The annotation in Harvard University Press’ Pride and Prejudice (2010) quotes from Michael Wood’s essay in A Companion to Jane Austen ed. Claudia L. Johnson and Clara Tuite ( Wiley Blackwell 2009).
He writes that the phrase “Time and her aunt”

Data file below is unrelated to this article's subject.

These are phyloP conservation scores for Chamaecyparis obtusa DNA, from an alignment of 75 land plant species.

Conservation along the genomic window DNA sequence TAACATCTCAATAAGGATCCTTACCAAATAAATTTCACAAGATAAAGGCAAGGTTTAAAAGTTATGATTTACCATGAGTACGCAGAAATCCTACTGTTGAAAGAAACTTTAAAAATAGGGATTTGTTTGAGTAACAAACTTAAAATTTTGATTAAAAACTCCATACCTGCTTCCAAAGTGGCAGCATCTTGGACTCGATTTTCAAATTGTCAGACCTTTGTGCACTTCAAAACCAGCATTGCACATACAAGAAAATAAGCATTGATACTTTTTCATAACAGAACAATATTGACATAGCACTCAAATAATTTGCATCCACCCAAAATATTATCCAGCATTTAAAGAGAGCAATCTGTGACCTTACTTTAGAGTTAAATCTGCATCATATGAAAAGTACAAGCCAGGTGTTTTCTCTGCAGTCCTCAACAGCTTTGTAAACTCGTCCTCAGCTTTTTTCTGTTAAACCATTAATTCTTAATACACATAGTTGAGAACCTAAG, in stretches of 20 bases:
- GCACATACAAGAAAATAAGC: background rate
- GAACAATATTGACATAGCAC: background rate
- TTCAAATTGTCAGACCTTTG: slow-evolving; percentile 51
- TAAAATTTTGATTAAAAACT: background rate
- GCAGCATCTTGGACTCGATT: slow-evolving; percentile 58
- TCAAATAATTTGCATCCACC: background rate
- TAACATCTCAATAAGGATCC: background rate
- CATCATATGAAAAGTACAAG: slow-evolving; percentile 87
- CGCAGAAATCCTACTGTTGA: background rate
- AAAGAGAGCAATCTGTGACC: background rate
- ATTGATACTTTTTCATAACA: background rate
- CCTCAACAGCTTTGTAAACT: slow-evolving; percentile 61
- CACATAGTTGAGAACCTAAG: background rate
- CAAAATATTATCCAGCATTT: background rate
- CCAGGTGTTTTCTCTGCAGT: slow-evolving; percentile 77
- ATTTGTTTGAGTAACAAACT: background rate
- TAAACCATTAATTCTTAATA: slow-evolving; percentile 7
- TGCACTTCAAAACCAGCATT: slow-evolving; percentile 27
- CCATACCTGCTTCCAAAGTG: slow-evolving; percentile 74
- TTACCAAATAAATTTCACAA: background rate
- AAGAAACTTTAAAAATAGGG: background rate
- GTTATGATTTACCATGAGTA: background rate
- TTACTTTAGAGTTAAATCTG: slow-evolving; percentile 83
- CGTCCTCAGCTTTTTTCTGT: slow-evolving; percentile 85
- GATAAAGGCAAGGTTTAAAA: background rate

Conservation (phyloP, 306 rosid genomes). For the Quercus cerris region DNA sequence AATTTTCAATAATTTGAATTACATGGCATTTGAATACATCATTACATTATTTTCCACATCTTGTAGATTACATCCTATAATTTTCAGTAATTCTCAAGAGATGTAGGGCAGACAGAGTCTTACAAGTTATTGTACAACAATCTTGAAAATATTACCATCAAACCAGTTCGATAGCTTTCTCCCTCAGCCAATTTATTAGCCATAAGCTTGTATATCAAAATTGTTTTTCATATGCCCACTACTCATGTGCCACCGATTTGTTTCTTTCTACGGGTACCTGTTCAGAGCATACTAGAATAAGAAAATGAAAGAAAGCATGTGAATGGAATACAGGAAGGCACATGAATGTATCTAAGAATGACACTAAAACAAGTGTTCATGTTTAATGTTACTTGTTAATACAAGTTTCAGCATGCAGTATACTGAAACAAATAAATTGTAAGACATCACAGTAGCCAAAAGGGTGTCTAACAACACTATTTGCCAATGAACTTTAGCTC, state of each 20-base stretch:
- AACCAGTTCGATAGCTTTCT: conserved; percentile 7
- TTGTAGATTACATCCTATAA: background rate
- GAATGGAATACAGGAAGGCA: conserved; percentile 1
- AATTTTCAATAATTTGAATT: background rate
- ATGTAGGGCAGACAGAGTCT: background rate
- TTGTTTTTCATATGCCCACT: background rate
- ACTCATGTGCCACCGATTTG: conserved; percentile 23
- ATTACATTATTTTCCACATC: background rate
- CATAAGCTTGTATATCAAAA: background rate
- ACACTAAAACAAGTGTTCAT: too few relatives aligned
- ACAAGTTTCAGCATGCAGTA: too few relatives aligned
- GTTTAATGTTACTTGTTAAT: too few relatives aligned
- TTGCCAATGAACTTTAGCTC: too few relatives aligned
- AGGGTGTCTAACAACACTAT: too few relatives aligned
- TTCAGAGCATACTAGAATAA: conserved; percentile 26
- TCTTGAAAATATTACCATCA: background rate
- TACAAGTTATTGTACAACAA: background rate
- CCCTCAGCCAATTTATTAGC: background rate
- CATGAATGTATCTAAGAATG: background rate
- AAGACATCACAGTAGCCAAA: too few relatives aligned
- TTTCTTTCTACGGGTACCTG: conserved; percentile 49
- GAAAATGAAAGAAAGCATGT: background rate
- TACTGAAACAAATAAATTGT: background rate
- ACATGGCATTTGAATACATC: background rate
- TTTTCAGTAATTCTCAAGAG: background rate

offers us a glimpse of Austen’s ironic philosophy, or if you prefer, her irony about philosophy. It brings together, as if to mirror life’s confluences in a trick of grammar, two very different orders of contingency. There is the world of aunts, and everything they represent of family and society; kindness and curiosity. It’s a world of aunts and not of uncles because it’s a world of women. And there is the world of time, which is also the world of chance meetings (one day earlier and the visitors would have missed Darcy, one day later, knowing he was supposed to be there, they would not have visited) and the world of ageing and healing. Time is the enemy of marriage for women in Austen, which is why its supposed healing powers are so often treated with skepticism. Aunts and time, together or separately, determine much of life – determine all of life, Austen’s irony cryptically suggests – that we do not manage to take into our own hands.